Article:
i have always heard of this biscuit but I never try it before I blog this cookies. This Chinese New Year, it seems that it is a common Chinese New Year goodies in Chinese Facebook Groups. I also saw the biscuits being sold in Singapore supermarket . Out of my curiosity, I tried it today. When I took the first bite, I knew I have eaten this biscuit before as it is such a familiar taste but definitely not in this shape or texture.
Well I will not be surprised at all.. Food history are all intertwining. This is a very aromatic biscuit and I think it taste like a Foochow square moon cake biscuits that I liked to eat when young. The shape and texture are totally different but the aroma is the same. The aroma comprises fragrance of garlic, five spice powder and fermented bean curd ..
Apparently, this biscuit is a famous hand gift from the town of Kampar in Perak. The shape is round and very thin as shown in the picture above. However, if you Google Chinese website of chicken biscuits or 鸡仔饼, another different type of biscuits will appear. Most of the ingredients are the same but the China version have added peanuts and also pork belly meat as the fillings. It is thicker and is considered as a type of moon cake. The original shape of the biscuit is in the shape of chicken and hence it was called “chicken biscuit”.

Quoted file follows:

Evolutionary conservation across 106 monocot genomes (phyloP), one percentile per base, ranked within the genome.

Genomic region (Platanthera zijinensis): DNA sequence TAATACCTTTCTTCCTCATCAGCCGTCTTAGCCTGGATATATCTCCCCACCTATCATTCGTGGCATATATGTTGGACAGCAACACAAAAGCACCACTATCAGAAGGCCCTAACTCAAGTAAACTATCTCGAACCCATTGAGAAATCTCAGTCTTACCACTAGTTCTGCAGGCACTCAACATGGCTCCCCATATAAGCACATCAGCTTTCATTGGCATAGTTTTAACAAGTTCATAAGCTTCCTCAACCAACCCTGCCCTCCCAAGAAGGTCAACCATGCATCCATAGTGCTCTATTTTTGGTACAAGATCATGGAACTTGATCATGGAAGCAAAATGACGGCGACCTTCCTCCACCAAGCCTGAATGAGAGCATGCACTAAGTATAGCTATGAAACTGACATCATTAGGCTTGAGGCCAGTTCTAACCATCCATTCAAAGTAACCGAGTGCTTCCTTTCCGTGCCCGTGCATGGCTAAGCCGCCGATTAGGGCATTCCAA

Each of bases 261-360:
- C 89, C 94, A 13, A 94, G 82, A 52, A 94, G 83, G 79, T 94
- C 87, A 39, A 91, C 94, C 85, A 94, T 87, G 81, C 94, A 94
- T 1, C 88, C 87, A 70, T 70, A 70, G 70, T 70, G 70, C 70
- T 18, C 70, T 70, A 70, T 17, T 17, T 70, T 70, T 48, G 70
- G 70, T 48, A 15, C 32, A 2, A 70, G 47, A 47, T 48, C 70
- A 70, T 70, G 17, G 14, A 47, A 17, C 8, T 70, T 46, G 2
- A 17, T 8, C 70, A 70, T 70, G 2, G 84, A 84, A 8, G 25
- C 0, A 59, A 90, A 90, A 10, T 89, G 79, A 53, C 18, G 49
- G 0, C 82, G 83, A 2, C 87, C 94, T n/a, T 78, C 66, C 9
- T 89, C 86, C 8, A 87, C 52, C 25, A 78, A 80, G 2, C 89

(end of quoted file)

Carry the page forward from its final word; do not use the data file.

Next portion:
Though the one sold in China and in Malaysia may look different. I honestly believed that are strong linkages between the two biscuits because of the same ingredients. Looking at the ingredients as stated in the Chinese website, the flavour should be very close to the Malaysia version. As to why the shape is totally different, I do not think I am in a capacity to answer this question. Per Baike
广州名饼鸡仔饼，原名“小凤饼”，据说是清咸丰年间广州西关姓伍的富家有一名叫小凤的女工所创制，其成为名饼却在半个世纪之后，广州河南成珠茶楼因中秋月饼滞销，制饼师傅急中生智，把制月饼的原料按小凤饼的方法制作，并大胆地用搓烂的月饼和猪肉、菜心混合为馅料，再调以南乳、蒜茸、胡椒粉、五香粉和盐，制作出甜中带咸、甘香酥脆的新品种“成珠小凤饼”来，因其异味香脆而受到顾客青睐。 小凤饼形状像雏鸡，故又称鸡仔饼。(Source: http://www.baike.com/wiki/%E9%B8%A1%E4%BB%94%E9%A5%BC)
Preparation of this biscuit is not difficult. The only challenges are the assembling of the material, the stickiness of the dough and how to shape the dough in a nice round shape. I will share two methods of shaping the dough, one is to make a ball and press down . The disadvantages is that it is not as thin as the second method. Secondly, the shape can look rather irregular. However, it may look more like what is sold.
The second method is easier and more suitable if you wanted to prepare this biscuit as gift to your loved ones. This involves the rolling into a big flat and thin pieces, baked for a few minutes and use a cutter to cut the biscuit into round shape. Well you may think that there are some wastages. As far as I am concerned, there are no wastages.
All the trimmings will be collected and subsequently eaten by my family members as snacks. The nice beautiful round piece of biscuits will be packed as Chinese New Year gifts. Nobody in the family will object as they can pick the size they like and pop into their mouth . In addition, for Chinese New Year purpose, you can make it into your prefer shape and size using the cutters you have.
Most of the recipe in the net is the same may be with slight alterations. I cannot remember exactly the source of this recipe as I have compiled from many Chinese and English websites. The outcome of this recipe is very satisfactory, it is extremely crispy and aromatic.